Unmanned mine hunters and survey technology will soon be on frontline duties with the Royal Navy.
Specialist autonomous kit has now been handed over into military service and will be on live operations from March.
Sailors trained in this of type mission will be stationed at HMNB Clyde, where the remotely operated kit, including submersibles and boats designed to hunt down mines but also analyse the oceans and sea floor, will be deployed from.
Commodore Mike Knott, assistant chief of staff Maritime Capability, said: “With equipment and personnel now operating on the Clyde, the transition to widespread use of autonomous systems in mine counter measures (MCM) is becoming a reality and places the Royal Navy MCM community at the cutting edge.”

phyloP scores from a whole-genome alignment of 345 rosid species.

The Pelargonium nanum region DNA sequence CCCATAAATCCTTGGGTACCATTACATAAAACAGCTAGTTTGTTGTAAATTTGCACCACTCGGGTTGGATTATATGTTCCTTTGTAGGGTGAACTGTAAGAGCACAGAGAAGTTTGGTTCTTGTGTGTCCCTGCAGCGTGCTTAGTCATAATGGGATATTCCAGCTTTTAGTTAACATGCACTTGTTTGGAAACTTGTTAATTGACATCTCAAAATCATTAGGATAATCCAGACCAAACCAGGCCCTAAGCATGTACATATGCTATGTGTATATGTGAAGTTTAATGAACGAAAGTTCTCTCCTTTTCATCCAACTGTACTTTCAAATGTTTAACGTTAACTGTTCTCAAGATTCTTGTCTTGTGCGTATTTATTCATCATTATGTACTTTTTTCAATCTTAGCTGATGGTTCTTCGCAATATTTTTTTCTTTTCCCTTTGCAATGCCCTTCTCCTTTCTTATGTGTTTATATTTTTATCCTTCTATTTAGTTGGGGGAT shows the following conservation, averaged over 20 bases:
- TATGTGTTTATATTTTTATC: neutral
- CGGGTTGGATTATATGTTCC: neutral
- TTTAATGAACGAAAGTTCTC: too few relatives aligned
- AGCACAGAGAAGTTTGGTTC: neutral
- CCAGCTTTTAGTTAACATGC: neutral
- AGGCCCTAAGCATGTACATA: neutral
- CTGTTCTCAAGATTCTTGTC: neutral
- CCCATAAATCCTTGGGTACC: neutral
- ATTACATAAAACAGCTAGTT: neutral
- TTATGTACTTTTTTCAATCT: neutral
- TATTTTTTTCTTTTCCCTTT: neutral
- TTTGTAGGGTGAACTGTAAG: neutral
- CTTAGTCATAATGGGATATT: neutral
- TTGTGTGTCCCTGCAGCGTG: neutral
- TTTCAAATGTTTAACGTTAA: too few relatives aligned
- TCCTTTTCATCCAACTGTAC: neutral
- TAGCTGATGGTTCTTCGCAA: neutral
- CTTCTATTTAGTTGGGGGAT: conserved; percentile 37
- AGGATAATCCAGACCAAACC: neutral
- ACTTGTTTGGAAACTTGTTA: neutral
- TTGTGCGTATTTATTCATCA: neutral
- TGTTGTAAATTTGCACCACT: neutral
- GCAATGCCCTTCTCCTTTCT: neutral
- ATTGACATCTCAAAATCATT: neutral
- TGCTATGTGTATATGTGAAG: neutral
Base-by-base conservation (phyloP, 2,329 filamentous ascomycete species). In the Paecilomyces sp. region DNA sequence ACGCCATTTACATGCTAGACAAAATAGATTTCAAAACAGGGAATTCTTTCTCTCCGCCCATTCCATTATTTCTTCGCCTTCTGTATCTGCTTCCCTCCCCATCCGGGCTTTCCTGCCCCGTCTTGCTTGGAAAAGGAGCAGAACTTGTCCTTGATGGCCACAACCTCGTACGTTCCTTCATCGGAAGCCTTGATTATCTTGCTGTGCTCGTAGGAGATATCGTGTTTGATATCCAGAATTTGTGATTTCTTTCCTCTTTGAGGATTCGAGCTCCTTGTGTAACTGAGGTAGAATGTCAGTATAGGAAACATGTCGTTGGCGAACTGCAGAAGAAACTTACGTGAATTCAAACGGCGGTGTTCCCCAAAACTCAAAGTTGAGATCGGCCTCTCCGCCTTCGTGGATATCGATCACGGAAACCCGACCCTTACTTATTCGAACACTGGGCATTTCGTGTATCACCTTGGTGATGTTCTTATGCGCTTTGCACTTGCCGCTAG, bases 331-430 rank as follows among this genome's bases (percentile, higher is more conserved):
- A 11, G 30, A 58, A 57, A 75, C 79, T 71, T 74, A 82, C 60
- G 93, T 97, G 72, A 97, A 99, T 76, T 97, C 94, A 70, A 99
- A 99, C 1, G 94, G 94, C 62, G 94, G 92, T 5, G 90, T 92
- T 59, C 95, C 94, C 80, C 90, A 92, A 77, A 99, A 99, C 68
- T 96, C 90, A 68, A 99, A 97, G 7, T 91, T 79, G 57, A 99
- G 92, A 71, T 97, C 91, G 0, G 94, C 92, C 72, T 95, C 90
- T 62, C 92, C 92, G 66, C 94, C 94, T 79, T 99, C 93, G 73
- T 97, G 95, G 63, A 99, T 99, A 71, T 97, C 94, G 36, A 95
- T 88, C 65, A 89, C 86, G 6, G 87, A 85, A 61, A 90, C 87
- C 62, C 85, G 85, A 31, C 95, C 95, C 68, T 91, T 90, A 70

Initial operations are now being carried out by Project Wilton, the name for the Royal Navy’s unmanned mine hunting and survey endeavours.
Wilton currently have three boats – two remote controlled and the other manned – as well as multiple underwater vehicles.
“This exciting project handover is a real step forward in realising our ambition to make mine hunting safer and more effective through the use of autonomous and robotic technology,” said Commodore Mike Knott.
This kit will supplement the Royal Navy’s current mine hunting missions carried out by the mine countermeasures ships of the Hunt and Sandown classes.
The work builds on the ongoing trials of unmanned and autonomous technology carried out by the Royal Navy, Defence Equipment and Support and Defence Science and Technology Laboratory.